Burns & Levinson partner Robert J. O’Regan along with partners Elizabeth Crowley and Laura Studen, and associate Andrea Martin won a major appellate victory for Craig Irish, whose ex-wife, Dawn, filed suit in federal court seeking part of a $20 million bonus that Craig received nearly two years after the parties’ divorce.

In the 18-page decision, issued on November 14, 2016, the United States Court of Appeals for the First Circuit threw out a District Court decision that, with interest, would have awarded the ex-wife nearly $6 million. First Circuit judge Sandra Lynch wrote that the District Court “compounded” a series of errors in the case by entering the award for Dawn without any jurisdictional basis. The First Circuit remanded the case with prejudice, shutting the doors to the federal courts against future claims from disgruntled ex-spouses who try to get around their state court divorce rulings.

Dawn filed the suit in federal court, rather than state court, on a claim that Craig had breached terms of their property settlement agreement from the state court divorce case. Burns & Levinson’s lawyers moved to dismiss the case for a number of reasons including lack of subject matter jurisdiction. The District Court judge had explained his rulings that he had jurisdiction by describing the case as one for breach of contract, which federal courts have jurisdiction to decide. He then found a way to award Dawn a share of Craig’s post-divorce bonus as if it were a breach of the property settlement agreement. In ordering the District Court’s decision vacated, the Court of Appeals observed that what Dawn really sought was a ruling by a federal judge about what Dawn claimed she should receive payment for as a former spouse in addition to what the parties’ agreement provided.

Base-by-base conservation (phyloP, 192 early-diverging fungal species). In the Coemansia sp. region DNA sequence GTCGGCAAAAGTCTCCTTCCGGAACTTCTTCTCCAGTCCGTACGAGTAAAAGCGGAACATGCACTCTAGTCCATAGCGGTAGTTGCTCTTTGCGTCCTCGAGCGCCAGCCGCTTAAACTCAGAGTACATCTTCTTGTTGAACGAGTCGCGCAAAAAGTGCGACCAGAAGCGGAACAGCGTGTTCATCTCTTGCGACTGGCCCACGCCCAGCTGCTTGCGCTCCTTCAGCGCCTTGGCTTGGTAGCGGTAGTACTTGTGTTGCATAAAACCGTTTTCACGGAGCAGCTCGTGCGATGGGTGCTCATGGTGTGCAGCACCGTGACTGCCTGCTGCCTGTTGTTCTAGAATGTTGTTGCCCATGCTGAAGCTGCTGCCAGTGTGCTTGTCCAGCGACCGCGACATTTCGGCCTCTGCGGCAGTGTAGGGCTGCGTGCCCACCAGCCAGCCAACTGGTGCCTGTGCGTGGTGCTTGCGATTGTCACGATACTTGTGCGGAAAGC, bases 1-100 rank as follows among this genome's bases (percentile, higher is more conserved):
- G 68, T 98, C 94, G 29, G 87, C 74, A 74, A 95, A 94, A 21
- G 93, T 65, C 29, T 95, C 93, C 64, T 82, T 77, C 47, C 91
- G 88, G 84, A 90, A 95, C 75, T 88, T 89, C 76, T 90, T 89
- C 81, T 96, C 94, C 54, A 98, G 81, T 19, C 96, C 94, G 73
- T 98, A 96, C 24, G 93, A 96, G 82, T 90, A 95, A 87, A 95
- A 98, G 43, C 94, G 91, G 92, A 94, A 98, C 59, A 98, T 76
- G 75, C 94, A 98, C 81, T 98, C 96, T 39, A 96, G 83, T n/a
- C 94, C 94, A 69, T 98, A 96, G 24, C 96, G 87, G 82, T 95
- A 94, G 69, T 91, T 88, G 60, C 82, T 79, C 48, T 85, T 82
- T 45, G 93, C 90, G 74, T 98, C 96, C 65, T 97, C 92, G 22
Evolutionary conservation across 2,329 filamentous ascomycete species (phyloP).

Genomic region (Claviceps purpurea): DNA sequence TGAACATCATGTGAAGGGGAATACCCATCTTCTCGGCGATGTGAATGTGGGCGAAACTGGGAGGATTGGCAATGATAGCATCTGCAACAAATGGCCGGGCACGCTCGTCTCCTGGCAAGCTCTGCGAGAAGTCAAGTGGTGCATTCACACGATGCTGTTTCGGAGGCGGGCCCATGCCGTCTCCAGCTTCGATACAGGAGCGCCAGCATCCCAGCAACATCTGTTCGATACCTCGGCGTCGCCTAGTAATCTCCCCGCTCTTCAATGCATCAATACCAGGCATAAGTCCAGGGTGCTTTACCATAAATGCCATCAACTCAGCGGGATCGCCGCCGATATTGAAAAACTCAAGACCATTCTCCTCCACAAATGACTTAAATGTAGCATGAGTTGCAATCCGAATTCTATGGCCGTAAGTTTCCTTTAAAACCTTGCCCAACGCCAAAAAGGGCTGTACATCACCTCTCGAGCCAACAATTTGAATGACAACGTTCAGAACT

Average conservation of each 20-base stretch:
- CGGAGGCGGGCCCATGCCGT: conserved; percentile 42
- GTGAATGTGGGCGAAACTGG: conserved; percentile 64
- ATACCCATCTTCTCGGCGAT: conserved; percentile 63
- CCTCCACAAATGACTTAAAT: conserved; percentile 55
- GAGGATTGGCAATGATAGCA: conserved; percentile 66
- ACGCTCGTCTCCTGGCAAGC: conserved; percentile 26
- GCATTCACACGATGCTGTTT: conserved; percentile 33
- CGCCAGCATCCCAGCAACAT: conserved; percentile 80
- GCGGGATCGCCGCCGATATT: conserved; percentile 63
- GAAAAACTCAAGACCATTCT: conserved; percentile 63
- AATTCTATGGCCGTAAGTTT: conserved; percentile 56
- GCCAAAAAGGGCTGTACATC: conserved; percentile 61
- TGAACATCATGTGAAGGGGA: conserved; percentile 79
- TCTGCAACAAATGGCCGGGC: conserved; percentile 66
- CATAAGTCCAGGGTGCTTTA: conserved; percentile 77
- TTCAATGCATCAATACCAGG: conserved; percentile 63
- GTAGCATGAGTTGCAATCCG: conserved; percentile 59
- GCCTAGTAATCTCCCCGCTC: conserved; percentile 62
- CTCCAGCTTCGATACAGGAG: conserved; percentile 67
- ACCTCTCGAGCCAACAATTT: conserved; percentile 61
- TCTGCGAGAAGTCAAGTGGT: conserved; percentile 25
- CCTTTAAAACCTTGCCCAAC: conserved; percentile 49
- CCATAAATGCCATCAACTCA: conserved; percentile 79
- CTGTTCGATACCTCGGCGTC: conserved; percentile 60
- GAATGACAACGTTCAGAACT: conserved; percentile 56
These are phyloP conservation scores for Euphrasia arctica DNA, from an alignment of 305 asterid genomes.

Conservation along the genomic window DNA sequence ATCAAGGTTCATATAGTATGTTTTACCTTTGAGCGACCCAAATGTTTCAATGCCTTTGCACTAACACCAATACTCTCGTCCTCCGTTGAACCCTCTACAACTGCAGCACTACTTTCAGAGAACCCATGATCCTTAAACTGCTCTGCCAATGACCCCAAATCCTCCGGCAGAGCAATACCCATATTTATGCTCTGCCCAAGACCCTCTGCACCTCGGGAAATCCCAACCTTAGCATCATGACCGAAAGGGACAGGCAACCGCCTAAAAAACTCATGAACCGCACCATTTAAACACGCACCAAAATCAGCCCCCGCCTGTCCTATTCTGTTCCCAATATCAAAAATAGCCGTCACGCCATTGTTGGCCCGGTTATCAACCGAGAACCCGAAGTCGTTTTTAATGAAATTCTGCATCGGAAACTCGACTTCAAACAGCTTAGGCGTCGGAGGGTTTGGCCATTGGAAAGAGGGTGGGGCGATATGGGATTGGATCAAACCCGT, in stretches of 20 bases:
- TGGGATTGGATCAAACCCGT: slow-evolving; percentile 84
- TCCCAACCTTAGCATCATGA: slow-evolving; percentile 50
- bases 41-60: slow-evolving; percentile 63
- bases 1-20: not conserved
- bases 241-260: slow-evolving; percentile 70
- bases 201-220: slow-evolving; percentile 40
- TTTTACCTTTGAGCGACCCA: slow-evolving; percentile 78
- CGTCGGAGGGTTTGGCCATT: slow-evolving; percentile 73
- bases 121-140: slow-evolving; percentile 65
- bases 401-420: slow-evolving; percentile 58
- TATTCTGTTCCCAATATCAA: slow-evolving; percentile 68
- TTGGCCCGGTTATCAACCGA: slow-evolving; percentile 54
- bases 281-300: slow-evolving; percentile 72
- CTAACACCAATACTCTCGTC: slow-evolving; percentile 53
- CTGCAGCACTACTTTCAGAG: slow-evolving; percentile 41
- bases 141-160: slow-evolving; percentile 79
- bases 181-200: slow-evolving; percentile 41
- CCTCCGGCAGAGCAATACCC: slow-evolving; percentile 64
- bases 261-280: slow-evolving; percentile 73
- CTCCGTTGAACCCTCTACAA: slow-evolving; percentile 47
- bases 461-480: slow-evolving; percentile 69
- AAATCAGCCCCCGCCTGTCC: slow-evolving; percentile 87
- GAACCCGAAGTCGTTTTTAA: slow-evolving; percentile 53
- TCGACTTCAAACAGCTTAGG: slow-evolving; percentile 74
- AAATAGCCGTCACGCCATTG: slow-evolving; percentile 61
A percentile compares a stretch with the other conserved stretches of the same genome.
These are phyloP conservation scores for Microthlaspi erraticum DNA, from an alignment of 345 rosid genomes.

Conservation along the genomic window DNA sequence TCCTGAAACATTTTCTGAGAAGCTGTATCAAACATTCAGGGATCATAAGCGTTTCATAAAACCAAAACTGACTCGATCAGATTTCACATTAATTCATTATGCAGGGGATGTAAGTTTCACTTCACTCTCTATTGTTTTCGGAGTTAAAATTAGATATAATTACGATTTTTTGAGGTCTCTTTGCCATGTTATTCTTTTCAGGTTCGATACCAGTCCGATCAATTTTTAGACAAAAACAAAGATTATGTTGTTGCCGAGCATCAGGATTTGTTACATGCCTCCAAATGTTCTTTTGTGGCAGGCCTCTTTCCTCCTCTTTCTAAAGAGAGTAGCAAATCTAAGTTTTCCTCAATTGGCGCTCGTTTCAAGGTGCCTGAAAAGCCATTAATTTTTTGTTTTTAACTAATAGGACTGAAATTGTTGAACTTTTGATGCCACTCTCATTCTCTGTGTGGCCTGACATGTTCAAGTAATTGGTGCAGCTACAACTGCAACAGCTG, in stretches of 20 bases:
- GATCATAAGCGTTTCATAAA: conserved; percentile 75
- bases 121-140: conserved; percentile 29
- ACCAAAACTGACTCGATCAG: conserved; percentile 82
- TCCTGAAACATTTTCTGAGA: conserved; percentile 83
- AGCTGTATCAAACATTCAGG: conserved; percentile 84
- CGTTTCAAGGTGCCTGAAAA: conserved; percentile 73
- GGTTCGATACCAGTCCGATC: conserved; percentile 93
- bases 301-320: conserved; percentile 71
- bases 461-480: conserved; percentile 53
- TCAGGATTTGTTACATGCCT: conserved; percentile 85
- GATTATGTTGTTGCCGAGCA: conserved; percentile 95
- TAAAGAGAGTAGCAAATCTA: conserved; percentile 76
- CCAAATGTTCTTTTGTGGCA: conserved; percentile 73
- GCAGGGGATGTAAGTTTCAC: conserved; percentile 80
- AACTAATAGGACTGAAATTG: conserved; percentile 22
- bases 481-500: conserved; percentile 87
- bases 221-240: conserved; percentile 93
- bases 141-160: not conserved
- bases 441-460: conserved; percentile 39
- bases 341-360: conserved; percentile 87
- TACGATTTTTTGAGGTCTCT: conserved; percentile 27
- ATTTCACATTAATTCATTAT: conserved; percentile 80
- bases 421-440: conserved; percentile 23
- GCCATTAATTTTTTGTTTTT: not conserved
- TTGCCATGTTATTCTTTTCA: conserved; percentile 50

O’Regan and team worked vigorously to overturn the District Court. The First Circuit’s decision in this case confirmed that there is no basis for a federal court to decide marital property disputes. Burns & Levinson lawyers also argued that the money Dawn sought was post-divorce income, and not a marital asset. Craig was vice president of sales for the closely-held business, whose sales rose significantly two years after the divorce due primarily to a major, multi-national industry leader becoming a customer. Nearly 90% of the company’s stock was owned by its co-founder and president, who decided to accept a large offer for the company that was made after this new customer’s orders vastly improved the company’s outlook. This occurred years after the divorce. Craig had no right to any bonus if the company was sold, but the company president decided to pay bonuses to Craig (and other employees) in appreciation for what they had done to bring about a sale at an unexpectedly large price.

“We are pleased that the Court of Appeals agreed with us that Dawn had no business filing her case in federal court,” said O’Regan. “The case is an example of brazen forum shopping at its worst,” he continued, “because experienced divorce lawyers will tell you this case would have been thrown out if Dawn filed it in the Massachusetts Probate and Family Court, where divorces are handled and she should have gone in the first place.”